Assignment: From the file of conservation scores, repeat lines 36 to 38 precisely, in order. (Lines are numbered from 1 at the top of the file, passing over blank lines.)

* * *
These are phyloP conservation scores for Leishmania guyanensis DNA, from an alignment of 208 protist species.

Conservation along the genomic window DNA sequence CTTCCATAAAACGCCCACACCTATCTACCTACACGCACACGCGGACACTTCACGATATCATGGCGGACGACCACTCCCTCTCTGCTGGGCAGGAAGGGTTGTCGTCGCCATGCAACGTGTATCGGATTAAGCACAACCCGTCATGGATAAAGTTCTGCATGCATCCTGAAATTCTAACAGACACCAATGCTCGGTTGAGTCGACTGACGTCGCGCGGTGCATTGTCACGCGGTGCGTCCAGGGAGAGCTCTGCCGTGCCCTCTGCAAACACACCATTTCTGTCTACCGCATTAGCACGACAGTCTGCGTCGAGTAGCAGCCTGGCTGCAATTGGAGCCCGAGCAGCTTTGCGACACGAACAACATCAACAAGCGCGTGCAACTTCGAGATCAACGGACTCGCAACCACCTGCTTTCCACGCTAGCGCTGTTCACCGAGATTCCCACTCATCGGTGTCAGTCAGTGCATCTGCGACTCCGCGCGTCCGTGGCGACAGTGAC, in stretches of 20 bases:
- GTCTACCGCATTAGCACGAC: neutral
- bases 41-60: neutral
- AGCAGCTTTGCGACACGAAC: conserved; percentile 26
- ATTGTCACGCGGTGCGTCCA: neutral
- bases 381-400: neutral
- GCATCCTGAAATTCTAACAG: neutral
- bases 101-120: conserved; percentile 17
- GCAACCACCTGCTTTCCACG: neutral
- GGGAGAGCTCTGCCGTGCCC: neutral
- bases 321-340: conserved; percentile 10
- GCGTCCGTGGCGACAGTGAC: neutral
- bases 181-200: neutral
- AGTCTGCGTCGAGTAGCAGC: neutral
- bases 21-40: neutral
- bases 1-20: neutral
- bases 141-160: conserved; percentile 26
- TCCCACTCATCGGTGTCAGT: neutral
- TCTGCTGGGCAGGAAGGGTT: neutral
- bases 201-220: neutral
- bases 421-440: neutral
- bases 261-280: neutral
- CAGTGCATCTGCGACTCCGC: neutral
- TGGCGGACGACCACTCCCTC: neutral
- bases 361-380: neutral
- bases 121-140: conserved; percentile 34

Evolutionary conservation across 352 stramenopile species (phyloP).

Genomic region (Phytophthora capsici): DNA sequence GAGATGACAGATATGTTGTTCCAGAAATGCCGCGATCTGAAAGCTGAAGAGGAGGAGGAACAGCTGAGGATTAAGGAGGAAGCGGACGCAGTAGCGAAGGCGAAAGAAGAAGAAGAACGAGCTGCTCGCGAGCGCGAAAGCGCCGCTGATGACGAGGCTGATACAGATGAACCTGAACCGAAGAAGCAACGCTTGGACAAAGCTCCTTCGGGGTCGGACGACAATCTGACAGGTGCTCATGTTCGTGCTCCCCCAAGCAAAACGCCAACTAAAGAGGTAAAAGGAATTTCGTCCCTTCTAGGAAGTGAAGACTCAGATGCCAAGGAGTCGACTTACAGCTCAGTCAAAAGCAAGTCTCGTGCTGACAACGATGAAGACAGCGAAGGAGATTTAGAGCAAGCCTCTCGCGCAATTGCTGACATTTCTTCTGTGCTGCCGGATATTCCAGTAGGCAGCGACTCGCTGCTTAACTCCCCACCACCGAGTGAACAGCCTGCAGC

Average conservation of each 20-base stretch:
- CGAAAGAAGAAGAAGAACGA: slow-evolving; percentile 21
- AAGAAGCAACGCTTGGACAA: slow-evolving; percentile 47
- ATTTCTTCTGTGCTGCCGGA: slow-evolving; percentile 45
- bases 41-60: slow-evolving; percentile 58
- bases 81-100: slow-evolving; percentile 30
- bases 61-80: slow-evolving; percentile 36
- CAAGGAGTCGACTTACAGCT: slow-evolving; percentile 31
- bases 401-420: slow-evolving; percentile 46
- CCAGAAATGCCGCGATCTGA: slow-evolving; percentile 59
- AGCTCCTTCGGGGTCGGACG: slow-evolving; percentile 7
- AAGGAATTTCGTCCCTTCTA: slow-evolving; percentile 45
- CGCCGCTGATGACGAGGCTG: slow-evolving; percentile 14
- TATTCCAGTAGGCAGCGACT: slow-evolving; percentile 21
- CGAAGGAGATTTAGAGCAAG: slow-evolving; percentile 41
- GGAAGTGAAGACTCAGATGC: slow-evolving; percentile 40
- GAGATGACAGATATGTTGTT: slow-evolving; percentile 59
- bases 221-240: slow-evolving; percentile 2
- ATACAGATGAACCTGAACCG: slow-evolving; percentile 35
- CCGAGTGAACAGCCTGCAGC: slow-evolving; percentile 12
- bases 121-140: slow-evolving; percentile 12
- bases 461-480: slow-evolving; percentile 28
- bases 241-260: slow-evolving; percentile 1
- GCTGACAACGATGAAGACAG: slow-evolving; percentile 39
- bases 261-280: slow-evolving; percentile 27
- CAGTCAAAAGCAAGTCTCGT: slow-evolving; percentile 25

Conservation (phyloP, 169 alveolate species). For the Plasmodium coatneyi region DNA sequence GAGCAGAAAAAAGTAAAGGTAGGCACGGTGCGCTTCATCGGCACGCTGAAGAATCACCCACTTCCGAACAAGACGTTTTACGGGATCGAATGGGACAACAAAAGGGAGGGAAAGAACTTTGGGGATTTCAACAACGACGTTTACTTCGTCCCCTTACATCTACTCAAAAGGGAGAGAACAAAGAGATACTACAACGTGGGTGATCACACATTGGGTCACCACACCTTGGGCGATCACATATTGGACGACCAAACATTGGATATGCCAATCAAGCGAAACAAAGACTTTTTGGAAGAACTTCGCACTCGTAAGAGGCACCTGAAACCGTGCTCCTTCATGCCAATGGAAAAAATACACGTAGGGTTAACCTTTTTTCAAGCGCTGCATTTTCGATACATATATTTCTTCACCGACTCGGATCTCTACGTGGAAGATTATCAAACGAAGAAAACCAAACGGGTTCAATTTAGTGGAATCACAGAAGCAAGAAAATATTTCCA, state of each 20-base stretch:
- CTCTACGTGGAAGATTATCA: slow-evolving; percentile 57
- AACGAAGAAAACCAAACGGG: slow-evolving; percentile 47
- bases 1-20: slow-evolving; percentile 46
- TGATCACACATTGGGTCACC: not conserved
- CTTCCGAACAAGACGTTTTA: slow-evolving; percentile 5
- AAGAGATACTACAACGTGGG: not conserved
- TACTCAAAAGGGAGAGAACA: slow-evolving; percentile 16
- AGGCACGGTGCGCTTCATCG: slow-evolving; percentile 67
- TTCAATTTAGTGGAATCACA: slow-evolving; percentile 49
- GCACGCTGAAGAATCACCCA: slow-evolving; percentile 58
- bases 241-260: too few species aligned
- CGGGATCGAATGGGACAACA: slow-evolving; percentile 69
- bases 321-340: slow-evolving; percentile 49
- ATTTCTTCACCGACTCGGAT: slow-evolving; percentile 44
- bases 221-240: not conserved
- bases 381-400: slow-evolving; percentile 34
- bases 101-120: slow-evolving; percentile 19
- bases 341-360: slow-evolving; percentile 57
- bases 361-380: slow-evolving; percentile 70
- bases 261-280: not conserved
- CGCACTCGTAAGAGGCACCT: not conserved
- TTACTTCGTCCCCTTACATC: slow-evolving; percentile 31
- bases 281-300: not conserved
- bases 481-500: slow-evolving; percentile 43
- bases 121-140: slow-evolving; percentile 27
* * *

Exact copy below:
- bases 61-80: slow-evolving; percentile 36
- CAAGGAGTCGACTTACAGCT: slow-evolving; percentile 31
- bases 401-420: slow-evolving; percentile 46